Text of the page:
Methylthio-DADMe-immucillin-A (MT-DADMe-ImmA) is an 86-pm inhibitor of human 5′-methylthioadenosine phosphorylase (MTAP). The sole function of MTAP is to recycle 5′-methylthioadenosine (MTA) to S-adenosylmethionine. Treatment of cultured cells with MT-DADMe-ImmA and MTA inhibited MTAP, increased cellular MTA concentrations, decreased polyamines, and induced apoptosis in FaDu and Cal27, two head and neck squamous cell carcinoma cell lines. The same treatment did not induce apoptosis in normal human fibroblast cell lines (CRL2522 and GM02037) or in MCF7, a breast cancer cell line with an MTAP gene deletion. MT-DADMe-ImmA alone did not induce apoptosis in any cell line, implicating MTA as the active agent. Treatment of sensitive cells caused loss of mitochondrial inner membrane potential, G2/M arrest, activation of mitochondria-dependent caspases, and apoptosis. Changes in cellular polyamines and MTA levels occurred in both responsive and nonresponsive cells, suggesting cell-specific epigenetic effects. A survey of aberrant DNA methylation in genomic DNA using a microarray of 12,288 CpG island clones revealed decreased CpG island methylation in treated FaDu cells compared with untreated cells. FaDu tumors in a mouse xenograft model were treated with MT-DADMe-ImmA, resulting in tumor remission. The selective action of MT-DADMe-ImmA on head and neck squamous cell carcinoma cells suggests potential as an agent for treatment of cancers sensitive to reduced CpG island methylation.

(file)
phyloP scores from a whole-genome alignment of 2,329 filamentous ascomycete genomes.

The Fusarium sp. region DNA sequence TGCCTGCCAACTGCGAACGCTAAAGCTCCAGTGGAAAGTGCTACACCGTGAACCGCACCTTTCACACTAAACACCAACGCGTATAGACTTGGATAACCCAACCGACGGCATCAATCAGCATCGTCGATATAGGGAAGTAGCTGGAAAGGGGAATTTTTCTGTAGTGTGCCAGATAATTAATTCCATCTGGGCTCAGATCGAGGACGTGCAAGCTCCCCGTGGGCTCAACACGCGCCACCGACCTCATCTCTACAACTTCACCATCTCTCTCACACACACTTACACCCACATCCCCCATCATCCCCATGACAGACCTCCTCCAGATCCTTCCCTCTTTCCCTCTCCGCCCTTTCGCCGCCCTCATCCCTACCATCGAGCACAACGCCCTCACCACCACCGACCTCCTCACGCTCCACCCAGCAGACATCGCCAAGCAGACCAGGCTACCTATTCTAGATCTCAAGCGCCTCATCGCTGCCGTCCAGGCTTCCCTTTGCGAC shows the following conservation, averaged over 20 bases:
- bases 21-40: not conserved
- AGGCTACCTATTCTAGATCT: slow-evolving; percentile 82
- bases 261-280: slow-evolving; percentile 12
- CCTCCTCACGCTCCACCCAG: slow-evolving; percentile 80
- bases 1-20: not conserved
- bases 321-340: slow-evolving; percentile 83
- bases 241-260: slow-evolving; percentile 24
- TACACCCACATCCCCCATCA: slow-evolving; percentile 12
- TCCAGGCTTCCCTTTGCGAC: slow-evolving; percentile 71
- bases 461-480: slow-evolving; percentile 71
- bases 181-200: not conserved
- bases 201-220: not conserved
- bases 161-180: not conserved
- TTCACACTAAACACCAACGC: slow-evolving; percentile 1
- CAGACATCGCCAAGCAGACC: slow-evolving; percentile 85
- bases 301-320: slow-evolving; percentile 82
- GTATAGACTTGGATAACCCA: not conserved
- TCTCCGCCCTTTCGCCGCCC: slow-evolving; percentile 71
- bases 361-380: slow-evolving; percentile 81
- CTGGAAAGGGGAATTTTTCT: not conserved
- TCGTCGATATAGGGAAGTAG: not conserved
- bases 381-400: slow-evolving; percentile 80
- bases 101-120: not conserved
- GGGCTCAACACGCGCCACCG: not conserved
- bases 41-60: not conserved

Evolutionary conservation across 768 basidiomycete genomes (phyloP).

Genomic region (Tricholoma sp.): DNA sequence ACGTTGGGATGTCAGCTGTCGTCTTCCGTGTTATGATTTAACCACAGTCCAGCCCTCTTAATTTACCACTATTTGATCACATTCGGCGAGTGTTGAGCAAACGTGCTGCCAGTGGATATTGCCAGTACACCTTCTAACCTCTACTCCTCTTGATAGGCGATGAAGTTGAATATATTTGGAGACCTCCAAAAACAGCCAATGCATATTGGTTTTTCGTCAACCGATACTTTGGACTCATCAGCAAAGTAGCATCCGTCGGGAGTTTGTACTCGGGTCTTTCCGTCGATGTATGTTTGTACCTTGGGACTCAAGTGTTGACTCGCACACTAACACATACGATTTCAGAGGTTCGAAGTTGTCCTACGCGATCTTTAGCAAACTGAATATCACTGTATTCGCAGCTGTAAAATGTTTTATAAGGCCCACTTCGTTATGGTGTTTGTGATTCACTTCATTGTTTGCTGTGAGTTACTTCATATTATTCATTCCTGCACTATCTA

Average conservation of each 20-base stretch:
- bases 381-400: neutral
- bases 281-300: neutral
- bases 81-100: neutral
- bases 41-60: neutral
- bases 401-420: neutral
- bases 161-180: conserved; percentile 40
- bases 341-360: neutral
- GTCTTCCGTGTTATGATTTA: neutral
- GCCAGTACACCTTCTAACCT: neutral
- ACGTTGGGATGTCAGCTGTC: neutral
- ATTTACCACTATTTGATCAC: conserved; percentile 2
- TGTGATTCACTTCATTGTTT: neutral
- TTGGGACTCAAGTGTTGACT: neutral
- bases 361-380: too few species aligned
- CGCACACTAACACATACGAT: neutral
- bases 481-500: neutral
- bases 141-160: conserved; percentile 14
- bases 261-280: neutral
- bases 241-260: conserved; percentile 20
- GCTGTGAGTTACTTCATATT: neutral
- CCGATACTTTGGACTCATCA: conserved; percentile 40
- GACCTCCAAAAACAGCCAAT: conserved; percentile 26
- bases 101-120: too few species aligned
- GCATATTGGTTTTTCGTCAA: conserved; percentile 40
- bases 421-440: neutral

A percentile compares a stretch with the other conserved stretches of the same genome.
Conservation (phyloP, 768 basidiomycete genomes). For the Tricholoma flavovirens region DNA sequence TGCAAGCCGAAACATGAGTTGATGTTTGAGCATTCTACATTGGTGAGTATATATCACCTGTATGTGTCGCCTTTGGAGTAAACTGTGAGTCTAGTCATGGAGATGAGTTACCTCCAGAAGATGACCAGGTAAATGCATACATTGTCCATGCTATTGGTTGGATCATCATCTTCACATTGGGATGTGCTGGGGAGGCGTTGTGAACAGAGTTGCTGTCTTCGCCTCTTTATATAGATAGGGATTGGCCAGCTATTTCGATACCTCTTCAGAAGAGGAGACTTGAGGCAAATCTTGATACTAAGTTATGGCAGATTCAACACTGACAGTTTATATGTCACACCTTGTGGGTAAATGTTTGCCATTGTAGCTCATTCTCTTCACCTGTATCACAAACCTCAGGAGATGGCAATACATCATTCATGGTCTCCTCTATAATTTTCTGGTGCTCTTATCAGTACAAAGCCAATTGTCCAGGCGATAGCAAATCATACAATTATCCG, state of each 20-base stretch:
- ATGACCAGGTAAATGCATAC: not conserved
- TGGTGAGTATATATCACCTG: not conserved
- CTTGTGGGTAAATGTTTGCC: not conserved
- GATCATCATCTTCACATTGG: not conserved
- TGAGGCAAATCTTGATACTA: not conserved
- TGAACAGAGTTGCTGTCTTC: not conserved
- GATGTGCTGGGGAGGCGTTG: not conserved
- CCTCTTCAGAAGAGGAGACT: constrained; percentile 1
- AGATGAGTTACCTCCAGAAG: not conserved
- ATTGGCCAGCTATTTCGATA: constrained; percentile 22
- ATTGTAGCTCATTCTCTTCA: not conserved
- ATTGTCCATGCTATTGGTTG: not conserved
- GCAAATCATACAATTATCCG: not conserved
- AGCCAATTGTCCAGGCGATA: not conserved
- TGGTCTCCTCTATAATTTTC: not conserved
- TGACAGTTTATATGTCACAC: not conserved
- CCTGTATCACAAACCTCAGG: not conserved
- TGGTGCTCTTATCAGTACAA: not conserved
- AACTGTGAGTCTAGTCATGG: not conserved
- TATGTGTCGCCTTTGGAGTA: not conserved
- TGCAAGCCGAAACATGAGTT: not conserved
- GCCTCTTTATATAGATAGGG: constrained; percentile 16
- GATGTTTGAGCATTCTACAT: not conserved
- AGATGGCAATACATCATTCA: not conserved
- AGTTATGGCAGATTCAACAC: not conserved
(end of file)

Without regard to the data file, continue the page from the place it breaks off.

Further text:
Cellular proliferation is associated with increased levels of polyamine biosynthesis and polyamine pools (
      • Wallace H.M.
      ). Target validation for the polyamine pathway as an anticancer approach has come from α-difluoromethylornithine (DFMO),
      The abbreviations used are: DFMO, difluoromethylornithine; MTA, 5′-methylthioadenosine; MTAP, 5′-methylthioadenosine phosphorylase; MT-DADMe-ImmA, (3R,4S)-1-[(9-deazaadenin-9yl)methyl]-3-hydroxy-4-(methylthio-methyl) pyrrolidine; ODC, ornithine decarboxylase; siRNA, small interfering RNA; HPLC, high pressure liquid chromatography.
      3The abbreviations used are: DFMO, difluoromethylornithine; MTA, 5′-methylthioadenosine; MTAP, 5′-methylthioadenosine phosphorylase; MT-DADMe-ImmA, (3R,4S)-1-[(9-deazaadenin-9yl)methyl]-3-hydroxy-4-(methylthio-methyl) pyrrolidine; ODC, ornithine decarboxylase; siRNA, small interfering RNA; HPLC, high pressure liquid chromatography.
      a suicide inhibitor of ornithine decarboxylase (ODC) and the committed step of polyamine biosynthesis (